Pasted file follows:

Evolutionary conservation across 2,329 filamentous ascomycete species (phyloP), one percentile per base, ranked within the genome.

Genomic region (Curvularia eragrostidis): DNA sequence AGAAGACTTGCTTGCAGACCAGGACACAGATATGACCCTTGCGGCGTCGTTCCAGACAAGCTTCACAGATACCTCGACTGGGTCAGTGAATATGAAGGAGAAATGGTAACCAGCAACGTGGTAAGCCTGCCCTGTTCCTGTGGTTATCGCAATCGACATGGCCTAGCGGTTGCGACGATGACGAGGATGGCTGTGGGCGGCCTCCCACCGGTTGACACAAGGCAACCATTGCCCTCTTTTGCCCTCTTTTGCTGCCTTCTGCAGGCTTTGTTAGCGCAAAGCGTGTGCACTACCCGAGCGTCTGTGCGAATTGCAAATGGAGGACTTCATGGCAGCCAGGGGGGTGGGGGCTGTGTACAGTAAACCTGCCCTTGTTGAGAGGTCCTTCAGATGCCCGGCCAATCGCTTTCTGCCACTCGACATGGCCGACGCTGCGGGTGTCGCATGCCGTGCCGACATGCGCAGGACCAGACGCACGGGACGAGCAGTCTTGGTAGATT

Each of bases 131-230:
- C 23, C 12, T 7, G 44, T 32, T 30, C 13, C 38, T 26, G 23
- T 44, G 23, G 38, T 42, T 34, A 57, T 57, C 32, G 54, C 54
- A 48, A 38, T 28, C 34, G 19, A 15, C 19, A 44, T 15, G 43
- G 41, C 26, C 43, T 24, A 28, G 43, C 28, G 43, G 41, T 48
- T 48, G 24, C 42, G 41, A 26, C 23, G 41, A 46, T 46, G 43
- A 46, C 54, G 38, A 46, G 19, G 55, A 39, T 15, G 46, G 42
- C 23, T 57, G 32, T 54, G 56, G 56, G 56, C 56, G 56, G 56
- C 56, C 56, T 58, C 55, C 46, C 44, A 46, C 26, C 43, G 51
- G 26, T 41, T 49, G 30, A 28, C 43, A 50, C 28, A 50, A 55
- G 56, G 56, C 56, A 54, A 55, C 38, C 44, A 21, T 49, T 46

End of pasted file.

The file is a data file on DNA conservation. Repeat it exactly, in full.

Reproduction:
Evolutionary conservation across 2,329 filamentous ascomycete species (phyloP), one percentile per base, ranked within the genome.

Genomic region (Curvularia eragrostidis): DNA sequence AGAAGACTTGCTTGCAGACCAGGACACAGATATGACCCTTGCGGCGTCGTTCCAGACAAGCTTCACAGATACCTCGACTGGGTCAGTGAATATGAAGGAGAAATGGTAACCAGCAACGTGGTAAGCCTGCCCTGTTCCTGTGGTTATCGCAATCGACATGGCCTAGCGGTTGCGACGATGACGAGGATGGCTGTGGGCGGCCTCCCACCGGTTGACACAAGGCAACCATTGCCCTCTTTTGCCCTCTTTTGCTGCCTTCTGCAGGCTTTGTTAGCGCAAAGCGTGTGCACTACCCGAGCGTCTGTGCGAATTGCAAATGGAGGACTTCATGGCAGCCAGGGGGGTGGGGGCTGTGTACAGTAAACCTGCCCTTGTTGAGAGGTCCTTCAGATGCCCGGCCAATCGCTTTCTGCCACTCGACATGGCCGACGCTGCGGGTGTCGCATGCCGTGCCGACATGCGCAGGACCAGACGCACGGGACGAGCAGTCTTGGTAGATT

Each of bases 131-230:
- C 23, C 12, T 7, G 44, T 32, T 30, C 13, C 38, T 26, G 23
- T 44, G 23, G 38, T 42, T 34, A 57, T 57, C 32, G 54, C 54
- A 48, A 38, T 28, C 34, G 19, A 15, C 19, A 44, T 15, G 43
- G 41, C 26, C 43, T 24, A 28, G 43, C 28, G 43, G 41, T 48
- T 48, G 24, C 42, G 41, A 26, C 23, G 41, A 46, T 46, G 43
- A 46, C 54, G 38, A 46, G 19, G 55, A 39, T 15, G 46, G 42
- C 23, T 57, G 32, T 54, G 56, G 56, G 56, C 56, G 56, G 56
- C 56, C 56, T 58, C 55, C 46, C 44, A 46, C 26, C 43, G 51
- G 26, T 41, T 49, G 30, A 28, C 43, A 50, C 28, A 50, A 55
- G 56, G 56, C 56, A 54, A 55, C 38, C 44, A 21, T 49, T 46